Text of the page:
There’s always something to howl about

Cultivate your garden

There’s a lot of caterwauling these days. I used to be a libertarian, and still have many friends who hew to that line of thinking. In recent days, my Facebook page has been awash in complaints and claims that the country has turned a corner, that the best years are behind us, and on and on. I had to chuckle.

This is all nonsense. First, it’s a narrative awash in nostalgia for a period when, presumably, peoples’ individual liberty was more or less respected, when the free market more or less reigned, and when the government was small and limited.

Let’s be clear. This country has never had a truly limited government, and if you think so, you should tell it to the victims of chattel slavery, to the men conscripted into armies to fight wars, to those who lived in the Jim Crow south, to those interned at places like Manzanar.

And before you start on about how universal health care is a diabolical plot to destroy your liberties, please take a moment to think about the hundreds of thousands of human souls confined to American prisons for the crime of selling, transporting, or using what politicians have defined as “controlled substances.”

Or the couple hundred thousand held in detention this very day because the U.S. government says they crossed a political border to earn a better living for them and theirs.

There are a lot of injustices in the world. Universal health care, however corrupt and ultimately ill-fated a project that may be, falls pretty far down my list of crimes. Your mileage may vary.

I got out of libertarian politics because, it seemed, a lot of it was built around a commitment to protect a set of institutions that privileged a certain middle class, bourgeois status. Libertarians would go on and on about the horrors of the capital gains tax, or the injustice of Social Security, or stupid regulatory rules.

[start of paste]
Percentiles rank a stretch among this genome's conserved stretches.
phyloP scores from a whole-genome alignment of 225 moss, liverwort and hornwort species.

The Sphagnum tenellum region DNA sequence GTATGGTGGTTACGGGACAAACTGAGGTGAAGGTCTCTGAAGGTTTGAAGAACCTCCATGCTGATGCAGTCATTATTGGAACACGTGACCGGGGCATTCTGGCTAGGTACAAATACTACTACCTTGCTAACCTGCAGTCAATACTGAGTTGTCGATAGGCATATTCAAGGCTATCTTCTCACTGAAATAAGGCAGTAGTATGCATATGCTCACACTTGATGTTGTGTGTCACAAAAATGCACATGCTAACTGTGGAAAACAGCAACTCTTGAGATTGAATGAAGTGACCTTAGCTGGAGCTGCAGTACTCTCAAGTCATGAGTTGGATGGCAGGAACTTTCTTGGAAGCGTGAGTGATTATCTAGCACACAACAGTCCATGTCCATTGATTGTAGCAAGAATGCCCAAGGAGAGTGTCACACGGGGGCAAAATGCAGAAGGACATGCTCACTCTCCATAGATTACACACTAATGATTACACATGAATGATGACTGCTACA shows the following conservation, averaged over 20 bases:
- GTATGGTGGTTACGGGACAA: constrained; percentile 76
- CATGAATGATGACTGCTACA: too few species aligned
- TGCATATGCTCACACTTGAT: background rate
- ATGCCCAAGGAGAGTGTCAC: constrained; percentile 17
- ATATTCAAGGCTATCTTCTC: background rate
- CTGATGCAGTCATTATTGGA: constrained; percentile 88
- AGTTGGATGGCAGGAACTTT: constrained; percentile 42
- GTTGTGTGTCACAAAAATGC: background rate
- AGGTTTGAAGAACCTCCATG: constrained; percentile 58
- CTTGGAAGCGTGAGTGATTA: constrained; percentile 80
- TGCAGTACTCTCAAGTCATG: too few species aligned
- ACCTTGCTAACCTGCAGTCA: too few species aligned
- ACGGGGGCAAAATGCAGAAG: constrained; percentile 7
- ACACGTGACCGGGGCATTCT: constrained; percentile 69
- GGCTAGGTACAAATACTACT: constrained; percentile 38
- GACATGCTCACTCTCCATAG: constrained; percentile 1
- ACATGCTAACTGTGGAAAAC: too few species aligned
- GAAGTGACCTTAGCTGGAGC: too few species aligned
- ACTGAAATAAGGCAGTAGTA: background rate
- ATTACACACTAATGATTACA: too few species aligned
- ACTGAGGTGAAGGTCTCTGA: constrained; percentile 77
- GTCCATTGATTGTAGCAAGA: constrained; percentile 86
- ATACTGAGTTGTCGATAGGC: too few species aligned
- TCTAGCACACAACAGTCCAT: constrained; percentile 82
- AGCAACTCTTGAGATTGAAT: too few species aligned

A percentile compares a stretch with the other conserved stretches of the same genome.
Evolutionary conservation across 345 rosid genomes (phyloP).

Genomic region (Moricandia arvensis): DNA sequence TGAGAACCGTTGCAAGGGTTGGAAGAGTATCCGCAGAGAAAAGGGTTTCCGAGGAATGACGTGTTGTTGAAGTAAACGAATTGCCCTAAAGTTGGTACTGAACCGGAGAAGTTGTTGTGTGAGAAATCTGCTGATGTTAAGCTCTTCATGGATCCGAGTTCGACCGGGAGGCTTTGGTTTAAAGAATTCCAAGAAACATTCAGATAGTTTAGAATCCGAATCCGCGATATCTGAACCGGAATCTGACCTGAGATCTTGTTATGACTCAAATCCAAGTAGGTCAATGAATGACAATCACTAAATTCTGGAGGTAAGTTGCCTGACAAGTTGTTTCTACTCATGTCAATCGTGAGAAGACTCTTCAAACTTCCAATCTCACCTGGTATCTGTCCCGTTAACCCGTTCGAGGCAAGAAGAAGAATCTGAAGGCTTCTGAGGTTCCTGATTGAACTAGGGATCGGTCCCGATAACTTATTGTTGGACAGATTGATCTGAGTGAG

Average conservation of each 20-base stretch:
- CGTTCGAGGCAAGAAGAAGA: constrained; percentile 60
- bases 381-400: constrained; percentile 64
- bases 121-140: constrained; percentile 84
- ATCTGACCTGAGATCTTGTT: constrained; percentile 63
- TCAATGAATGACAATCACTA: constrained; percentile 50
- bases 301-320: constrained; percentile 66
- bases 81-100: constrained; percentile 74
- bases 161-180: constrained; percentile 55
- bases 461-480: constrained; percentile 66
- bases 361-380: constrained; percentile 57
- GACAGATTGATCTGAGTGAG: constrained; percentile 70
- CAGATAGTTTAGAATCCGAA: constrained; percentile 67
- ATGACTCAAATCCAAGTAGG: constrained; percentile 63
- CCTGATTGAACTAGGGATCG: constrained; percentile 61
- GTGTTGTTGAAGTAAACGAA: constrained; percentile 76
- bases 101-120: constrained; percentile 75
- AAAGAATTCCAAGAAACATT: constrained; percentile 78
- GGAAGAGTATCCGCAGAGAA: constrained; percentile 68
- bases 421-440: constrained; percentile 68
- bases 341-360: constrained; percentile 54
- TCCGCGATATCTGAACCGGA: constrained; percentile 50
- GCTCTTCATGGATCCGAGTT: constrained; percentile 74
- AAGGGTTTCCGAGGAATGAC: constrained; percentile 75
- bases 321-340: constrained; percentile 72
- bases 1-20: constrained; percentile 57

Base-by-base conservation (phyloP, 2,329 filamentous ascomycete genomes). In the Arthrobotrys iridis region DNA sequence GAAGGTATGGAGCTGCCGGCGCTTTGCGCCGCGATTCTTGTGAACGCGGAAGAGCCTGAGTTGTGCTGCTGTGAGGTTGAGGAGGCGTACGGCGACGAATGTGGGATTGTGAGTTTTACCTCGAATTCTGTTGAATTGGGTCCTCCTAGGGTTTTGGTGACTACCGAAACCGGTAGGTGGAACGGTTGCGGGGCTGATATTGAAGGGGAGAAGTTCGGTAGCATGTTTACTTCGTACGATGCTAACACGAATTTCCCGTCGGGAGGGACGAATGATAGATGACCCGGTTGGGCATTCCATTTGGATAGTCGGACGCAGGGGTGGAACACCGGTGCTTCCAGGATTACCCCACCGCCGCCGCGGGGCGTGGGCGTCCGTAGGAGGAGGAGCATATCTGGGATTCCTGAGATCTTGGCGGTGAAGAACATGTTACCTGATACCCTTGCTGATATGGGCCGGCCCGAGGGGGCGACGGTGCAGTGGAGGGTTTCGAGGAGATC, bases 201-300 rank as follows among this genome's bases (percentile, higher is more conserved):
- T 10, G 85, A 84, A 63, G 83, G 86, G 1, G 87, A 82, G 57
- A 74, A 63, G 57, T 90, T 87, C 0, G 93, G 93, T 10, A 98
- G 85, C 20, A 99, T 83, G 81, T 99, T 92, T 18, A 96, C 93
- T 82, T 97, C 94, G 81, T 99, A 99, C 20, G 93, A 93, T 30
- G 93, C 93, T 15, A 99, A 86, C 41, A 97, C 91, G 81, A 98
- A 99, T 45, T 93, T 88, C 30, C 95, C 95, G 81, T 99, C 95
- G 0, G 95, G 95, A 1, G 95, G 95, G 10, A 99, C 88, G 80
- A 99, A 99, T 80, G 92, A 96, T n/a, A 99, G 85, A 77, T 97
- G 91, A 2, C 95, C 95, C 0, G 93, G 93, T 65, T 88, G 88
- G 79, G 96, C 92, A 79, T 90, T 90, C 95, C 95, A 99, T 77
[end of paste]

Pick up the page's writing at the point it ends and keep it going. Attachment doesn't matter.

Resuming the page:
But while many of them would give lip service to the idea of ending deep injustices – like the war on drugs – so few actually do that hard work. There’s no money in it.


2 Comments so far

  1. Sean Purcell March 24th, 2010 8:43 pm

    …so few actually do that hard work. There‚Äôs no money in it.

    You remind me of an adage I read once: “People will always be more violently opposed to the wearing of fur than of leather for the simple reason that it’s far safer to harass rich women than biker gangs.”

    Your post brings up a few of the many hypocrisies to be found in our current “national debate.” More and more I find the purity of Mr. Swann’s anarchy argument to be the only one I can intellectually defend. It’s amazing the labrynth of puzzles we find ourselves in when trying to extricate from a system so twisted by nannyism.

  2. Brian Brady March 26th, 2010 8:16 am

    An eloquent and appropriate admonition.